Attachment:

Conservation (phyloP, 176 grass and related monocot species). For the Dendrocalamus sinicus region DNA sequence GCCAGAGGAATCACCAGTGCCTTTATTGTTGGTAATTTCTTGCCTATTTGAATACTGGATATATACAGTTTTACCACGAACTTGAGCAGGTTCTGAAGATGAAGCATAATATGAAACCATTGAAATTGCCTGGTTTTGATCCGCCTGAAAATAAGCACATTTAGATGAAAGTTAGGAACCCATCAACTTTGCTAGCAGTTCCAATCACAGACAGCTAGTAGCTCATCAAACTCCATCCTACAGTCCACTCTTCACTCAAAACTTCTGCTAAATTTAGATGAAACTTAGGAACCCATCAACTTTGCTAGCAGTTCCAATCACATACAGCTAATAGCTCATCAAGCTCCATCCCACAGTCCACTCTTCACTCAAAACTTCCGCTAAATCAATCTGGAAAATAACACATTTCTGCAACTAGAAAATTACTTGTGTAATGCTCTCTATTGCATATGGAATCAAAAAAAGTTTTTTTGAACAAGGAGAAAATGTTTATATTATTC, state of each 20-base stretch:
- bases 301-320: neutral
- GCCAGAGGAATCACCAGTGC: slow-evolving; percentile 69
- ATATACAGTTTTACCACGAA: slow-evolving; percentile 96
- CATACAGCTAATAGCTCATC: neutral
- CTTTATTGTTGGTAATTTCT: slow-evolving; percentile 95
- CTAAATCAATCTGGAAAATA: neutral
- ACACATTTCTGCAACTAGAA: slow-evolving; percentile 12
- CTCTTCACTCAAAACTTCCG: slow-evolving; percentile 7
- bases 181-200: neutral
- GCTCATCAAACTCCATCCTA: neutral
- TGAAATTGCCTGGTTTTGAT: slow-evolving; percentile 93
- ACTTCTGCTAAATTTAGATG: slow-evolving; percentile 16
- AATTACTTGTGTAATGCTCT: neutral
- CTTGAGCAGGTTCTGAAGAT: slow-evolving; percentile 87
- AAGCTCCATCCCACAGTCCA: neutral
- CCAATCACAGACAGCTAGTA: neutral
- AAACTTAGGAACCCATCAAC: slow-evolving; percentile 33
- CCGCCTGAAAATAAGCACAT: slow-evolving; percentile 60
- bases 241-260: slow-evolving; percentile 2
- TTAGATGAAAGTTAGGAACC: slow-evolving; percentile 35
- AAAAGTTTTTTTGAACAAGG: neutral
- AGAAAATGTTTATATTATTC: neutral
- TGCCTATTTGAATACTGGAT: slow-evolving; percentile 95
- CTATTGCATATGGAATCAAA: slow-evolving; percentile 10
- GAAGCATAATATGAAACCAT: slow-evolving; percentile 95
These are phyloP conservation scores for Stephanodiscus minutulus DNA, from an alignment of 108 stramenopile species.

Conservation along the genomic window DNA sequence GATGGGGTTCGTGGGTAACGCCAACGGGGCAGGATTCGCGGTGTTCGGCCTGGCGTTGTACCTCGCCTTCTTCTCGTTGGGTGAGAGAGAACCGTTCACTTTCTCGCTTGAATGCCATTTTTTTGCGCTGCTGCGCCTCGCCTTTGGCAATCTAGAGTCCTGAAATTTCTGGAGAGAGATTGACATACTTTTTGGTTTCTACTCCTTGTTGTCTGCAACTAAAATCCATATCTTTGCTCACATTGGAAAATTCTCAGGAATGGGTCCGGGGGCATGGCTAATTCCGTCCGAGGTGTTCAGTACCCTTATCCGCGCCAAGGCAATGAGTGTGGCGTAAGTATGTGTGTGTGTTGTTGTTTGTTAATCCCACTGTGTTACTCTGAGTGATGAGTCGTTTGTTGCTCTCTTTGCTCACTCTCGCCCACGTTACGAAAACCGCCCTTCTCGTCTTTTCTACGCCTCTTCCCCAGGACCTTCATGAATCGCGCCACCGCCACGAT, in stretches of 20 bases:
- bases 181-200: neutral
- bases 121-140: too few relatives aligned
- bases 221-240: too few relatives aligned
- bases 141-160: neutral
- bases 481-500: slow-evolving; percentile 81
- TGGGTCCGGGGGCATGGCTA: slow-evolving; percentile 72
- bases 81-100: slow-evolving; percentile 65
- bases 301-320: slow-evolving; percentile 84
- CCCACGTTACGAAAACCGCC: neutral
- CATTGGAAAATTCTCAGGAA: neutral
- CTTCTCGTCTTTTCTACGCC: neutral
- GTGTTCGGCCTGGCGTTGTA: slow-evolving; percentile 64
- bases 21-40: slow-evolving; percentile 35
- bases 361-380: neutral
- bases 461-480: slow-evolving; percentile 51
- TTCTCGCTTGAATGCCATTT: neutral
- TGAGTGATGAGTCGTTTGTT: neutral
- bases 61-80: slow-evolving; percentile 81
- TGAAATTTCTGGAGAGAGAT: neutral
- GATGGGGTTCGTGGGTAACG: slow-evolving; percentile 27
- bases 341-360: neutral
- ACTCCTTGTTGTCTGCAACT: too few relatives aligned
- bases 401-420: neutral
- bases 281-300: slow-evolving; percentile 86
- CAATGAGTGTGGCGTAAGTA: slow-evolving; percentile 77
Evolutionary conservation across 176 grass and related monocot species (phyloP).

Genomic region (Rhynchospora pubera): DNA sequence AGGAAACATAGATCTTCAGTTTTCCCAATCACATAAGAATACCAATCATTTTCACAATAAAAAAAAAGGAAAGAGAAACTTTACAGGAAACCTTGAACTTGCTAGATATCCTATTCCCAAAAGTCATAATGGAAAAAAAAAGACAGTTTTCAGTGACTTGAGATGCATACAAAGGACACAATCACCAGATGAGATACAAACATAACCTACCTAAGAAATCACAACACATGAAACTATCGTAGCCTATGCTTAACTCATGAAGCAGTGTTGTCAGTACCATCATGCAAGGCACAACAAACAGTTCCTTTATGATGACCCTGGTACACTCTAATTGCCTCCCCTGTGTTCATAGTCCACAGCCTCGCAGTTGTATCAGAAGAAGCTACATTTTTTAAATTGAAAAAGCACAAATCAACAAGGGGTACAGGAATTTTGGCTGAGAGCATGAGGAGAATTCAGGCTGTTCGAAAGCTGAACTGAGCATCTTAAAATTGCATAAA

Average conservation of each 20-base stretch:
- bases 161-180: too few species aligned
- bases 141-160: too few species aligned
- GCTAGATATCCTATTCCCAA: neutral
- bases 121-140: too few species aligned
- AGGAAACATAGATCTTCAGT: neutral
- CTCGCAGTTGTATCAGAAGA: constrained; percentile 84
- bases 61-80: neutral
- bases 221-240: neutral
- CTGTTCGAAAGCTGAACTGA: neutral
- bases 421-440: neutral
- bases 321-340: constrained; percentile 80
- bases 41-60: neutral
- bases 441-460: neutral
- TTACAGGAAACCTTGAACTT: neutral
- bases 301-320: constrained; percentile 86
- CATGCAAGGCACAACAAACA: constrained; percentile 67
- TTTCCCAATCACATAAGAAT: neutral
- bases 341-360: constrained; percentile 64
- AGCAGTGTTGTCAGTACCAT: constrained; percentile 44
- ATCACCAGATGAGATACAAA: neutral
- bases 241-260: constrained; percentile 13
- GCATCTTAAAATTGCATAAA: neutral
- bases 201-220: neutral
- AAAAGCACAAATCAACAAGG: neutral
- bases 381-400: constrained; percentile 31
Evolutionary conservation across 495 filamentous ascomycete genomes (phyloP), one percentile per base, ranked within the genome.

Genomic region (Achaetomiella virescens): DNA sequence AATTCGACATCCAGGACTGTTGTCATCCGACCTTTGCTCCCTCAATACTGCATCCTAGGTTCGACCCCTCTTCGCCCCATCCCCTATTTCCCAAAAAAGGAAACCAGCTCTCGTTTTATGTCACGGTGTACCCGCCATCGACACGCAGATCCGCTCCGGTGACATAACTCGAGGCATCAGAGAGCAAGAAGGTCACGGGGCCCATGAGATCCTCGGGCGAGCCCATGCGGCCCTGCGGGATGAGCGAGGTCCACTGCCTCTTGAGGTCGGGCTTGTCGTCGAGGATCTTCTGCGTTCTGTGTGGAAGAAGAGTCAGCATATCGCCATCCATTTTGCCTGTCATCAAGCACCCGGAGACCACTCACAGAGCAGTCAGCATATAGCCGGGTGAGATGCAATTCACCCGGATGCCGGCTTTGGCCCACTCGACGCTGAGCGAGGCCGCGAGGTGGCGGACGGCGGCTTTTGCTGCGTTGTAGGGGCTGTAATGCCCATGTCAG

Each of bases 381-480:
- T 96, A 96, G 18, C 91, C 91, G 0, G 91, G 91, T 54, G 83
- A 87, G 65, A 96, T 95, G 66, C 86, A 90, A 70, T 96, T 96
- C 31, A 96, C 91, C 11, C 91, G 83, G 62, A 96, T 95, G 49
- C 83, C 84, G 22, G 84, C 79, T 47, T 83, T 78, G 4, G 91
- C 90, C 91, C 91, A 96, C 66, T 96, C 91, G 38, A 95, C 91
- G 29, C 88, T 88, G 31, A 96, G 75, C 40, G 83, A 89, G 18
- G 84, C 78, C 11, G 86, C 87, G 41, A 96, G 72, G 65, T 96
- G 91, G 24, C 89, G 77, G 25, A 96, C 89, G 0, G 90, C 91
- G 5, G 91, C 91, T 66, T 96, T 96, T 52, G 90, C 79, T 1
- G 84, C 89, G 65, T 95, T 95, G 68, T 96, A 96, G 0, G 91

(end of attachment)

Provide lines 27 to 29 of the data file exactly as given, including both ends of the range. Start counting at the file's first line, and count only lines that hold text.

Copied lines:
These are phyloP conservation scores for Stephanodiscus minutulus DNA, from an alignment of 108 stramenopile species.

Conservation along the genomic window DNA sequence GATGGGGTTCGTGGGTAACGCCAACGGGGCAGGATTCGCGGTGTTCGGCCTGGCGTTGTACCTCGCCTTCTTCTCGTTGGGTGAGAGAGAACCGTTCACTTTCTCGCTTGAATGCCATTTTTTTGCGCTGCTGCGCCTCGCCTTTGGCAATCTAGAGTCCTGAAATTTCTGGAGAGAGATTGACATACTTTTTGGTTTCTACTCCTTGTTGTCTGCAACTAAAATCCATATCTTTGCTCACATTGGAAAATTCTCAGGAATGGGTCCGGGGGCATGGCTAATTCCGTCCGAGGTGTTCAGTACCCTTATCCGCGCCAAGGCAATGAGTGTGGCGTAAGTATGTGTGTGTGTTGTTGTTTGTTAATCCCACTGTGTTACTCTGAGTGATGAGTCGTTTGTTGCTCTCTTTGCTCACTCTCGCCCACGTTACGAAAACCGCCCTTCTCGTCTTTTCTACGCCTCTTCCCCAGGACCTTCATGAATCGCGCCACCGCCACGAT, in stretches of 20 bases:
- bases 181-200: neutral